giovedì 16 giugno 2011

ON -

M - Museum Leuven

Gert Robijns’ playful installations and surreal interventions focus the viewer’s attention on aspects of perception and intuition. Though he is inspired by everyday situations, he depicts them in ways that call our immediate environment into question.

His recent sculptures treat concepts such as order-disruption, activity-inactivity, above-below and positive-negative. The exhibition brings together new and older works.


10 things you want to know about Gert Robijns
  1. WHO? Gert Robijns was educated at Sint-Lukas Brussels University College of Art and Design and at Jan van Eyck Academy in Maastricht. He was ‘artist in residence’ at PS1 in New York and at Künstlerhaus Bethanien in Berlin. Since 2001, he has taught at the KASK in Gent. Robijns’ work has been shown at various national and international exhibitions.

  2. ON-? The title of the exhibition is simply ‘On-‘. ‘On-’ is a prefix that can be placed in front of an enormous number of Dutch words. It signifies a negation. The addition of ‘on-‘ changes the meaning of a word entirely. Logical becomes illogical, interesting becomes uninteresting, sense becomes nonsense. The reversal of meaning is highly characteristic of Robijns’ oeuvre. He applies it to the objects he uses in his installations.

  3. INSTALLATIONS & ENVIRONMENTS Gert Robijns’ works can best be described as installations. They are sculptures that occupy the space. It is insufficient to stand still to see an entire installation. One must move around to absorb the whole work. If an installation takes up a large portion of the space, it may also be called an ‘environment’. In contrast to admiring a painting, the visitor must necessarily be active. One must look at an installation from various sides. It is thus necessary that you roam around the space. The artist also expects you to be active when you look at his work. If you do not, you might miss some of things there are to see.

  4. ROWS AND SERIES As you have undoubtedly noticed, Robijns often exhibits his objects in rows or series. He thereby challenges you to discover the relationship between the objects and to decipher twin concepts. One almost starts looking for the interrelations between the objects unconsciously. Which twin concepts do you recognise? Above vs. below? Sender vs. receiver? Empty vs. full? Negative vs. positive? Which additional twin concepts can you create? Or do the objects have anything else in common? Their colour, for example? Their form? Or their function?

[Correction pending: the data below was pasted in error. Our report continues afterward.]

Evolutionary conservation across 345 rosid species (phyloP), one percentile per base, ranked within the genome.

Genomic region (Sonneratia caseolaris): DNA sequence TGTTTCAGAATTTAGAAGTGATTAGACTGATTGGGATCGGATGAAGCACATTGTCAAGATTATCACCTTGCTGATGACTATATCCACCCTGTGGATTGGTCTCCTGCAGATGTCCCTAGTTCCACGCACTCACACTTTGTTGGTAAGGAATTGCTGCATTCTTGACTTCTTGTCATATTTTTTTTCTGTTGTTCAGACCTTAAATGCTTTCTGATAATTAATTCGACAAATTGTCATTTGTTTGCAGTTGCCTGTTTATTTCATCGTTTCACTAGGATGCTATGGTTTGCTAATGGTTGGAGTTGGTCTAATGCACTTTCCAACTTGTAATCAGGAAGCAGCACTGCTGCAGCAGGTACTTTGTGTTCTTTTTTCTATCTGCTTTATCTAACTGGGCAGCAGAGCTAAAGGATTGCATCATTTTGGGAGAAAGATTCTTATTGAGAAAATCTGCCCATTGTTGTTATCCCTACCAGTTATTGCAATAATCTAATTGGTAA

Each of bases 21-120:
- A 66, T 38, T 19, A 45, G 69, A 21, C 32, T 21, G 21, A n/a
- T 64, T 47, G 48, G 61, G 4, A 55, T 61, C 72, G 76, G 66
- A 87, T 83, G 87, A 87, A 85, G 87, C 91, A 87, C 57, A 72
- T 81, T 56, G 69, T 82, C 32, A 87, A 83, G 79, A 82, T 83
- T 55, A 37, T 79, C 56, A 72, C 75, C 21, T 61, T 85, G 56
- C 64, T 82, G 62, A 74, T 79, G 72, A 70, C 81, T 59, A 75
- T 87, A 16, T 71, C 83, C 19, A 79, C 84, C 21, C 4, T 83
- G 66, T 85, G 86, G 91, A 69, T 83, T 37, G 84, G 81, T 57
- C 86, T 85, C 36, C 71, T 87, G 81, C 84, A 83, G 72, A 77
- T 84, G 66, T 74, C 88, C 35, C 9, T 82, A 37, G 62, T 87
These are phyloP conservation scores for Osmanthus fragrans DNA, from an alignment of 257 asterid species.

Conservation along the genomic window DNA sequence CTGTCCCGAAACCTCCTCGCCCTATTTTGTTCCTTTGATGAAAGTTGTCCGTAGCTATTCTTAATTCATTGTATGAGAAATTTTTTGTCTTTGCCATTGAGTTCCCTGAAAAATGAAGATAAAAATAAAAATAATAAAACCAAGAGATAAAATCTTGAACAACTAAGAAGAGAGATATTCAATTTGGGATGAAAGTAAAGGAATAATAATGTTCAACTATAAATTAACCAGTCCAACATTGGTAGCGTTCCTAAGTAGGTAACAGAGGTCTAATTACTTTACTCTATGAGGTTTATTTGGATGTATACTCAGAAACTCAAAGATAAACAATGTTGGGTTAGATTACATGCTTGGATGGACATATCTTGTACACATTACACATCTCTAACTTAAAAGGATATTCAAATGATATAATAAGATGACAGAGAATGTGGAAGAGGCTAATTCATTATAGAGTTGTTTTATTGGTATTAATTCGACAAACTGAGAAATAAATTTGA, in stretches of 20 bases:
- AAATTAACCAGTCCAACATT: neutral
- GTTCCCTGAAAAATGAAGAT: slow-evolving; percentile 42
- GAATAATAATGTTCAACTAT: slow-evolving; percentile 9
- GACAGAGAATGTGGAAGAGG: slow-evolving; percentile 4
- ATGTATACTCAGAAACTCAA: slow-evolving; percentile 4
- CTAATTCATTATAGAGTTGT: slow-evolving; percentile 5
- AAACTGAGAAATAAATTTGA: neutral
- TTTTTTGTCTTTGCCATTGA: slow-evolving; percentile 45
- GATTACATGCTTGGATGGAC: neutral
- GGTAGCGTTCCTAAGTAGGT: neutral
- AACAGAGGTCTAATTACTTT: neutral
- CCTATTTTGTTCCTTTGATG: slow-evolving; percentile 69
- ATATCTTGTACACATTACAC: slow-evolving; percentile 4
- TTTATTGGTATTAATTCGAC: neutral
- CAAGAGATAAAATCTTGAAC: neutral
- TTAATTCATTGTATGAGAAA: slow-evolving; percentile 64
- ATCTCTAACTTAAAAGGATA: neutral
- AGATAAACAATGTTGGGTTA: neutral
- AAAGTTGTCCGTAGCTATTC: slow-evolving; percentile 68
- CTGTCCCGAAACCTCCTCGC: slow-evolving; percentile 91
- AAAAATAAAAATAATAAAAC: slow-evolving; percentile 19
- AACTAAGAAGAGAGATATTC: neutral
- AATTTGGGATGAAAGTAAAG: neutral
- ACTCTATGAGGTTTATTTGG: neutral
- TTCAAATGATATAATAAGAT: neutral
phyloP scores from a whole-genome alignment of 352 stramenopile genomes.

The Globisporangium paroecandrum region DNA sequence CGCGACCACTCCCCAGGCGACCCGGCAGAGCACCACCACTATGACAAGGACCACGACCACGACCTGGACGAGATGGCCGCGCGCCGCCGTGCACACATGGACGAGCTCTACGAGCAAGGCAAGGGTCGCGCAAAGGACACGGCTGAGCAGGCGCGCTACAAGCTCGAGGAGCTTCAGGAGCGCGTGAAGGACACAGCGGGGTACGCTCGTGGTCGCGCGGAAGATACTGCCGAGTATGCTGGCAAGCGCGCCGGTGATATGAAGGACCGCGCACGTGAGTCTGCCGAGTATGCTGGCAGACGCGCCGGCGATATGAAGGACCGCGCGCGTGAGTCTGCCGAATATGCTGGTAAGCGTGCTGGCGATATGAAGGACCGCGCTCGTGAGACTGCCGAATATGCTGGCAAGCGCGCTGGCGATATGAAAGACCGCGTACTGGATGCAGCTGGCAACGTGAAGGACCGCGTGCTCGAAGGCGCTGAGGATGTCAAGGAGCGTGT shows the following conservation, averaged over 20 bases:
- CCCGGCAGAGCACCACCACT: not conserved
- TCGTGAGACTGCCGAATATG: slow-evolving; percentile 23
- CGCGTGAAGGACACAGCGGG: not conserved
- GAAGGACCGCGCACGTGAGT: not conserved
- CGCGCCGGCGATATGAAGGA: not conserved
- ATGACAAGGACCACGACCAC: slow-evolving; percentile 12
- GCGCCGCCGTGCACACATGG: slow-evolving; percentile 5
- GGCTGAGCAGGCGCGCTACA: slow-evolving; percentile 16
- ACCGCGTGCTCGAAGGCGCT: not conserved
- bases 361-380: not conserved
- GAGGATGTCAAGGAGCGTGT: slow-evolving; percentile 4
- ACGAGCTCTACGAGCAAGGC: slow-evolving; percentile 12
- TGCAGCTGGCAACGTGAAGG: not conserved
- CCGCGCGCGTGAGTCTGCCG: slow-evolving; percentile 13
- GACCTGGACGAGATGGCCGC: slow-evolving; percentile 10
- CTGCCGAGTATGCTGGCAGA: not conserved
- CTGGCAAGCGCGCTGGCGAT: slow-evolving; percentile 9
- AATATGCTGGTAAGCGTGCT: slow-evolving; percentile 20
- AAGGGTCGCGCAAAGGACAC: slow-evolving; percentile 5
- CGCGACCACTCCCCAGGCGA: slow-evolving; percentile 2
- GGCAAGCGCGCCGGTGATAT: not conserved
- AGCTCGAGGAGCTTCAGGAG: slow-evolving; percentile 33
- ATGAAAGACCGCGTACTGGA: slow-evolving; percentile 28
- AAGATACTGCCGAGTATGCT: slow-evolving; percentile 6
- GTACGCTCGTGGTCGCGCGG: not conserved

5. HORIZON(TAL) The result of placing objects in series is that they create a line. This line is often horizontal. In order to describe constructions like this, we use the term linear composition. This line in Robijns’ work obviously refers to the horizon, but also to conveyor belts, for example.

  6. TILTING Robijns tilts his objects, moves them, turns them over, destabilises them. The objects become unbalanced. They show you a side that you would not normally see. A side you are not accustomed to. It forces you to look at the objects literally from a different angle.

  7. EVERYDAY The objects Robijns uses in his installations come from nature or are everyday items. In the art world, they are referred to as Objets Trouvés [found objects]: they are ordinary, banal, everyday, inconspicuous objects that give one the impression that they were ‘simply’ found.

  8. ALIENATING Robijns places the everyday objects in a totally different and unexpected context. They are juxtaposed in rows of objects with which they have no connection in daily life. The objects thus lose the meaning and the function by which you would otherwise recognise them. This has a very alienating effect.
    Because the object has lost its actual function, you might now focus your attention on very different characteristics. Such as the colour or the form. You look at the objects through different eyes.

  9. COLOUR White, black and shades of grey are the ‘colours’ that recur most often in Robijns’ work. As a result, the tones he does use here and there are especially noticeable. The yellow of a canary, the green of a cucumber or the blue of a bin bag draw extra attention.

  10. THE VILLAGE If you visit Limburg, you must be sure to visit Robijns’ installation ‘The Village’ in Sint-Truiden, where the artist has built a scale copy of his native village Gotem. The project is an expression of his nostalgia for his own youth, but it is also a tribute to his grandfather.

M - Museum Leuven
Leopold Vanderkelenstraat 28, B - 3000 Leuven - BE

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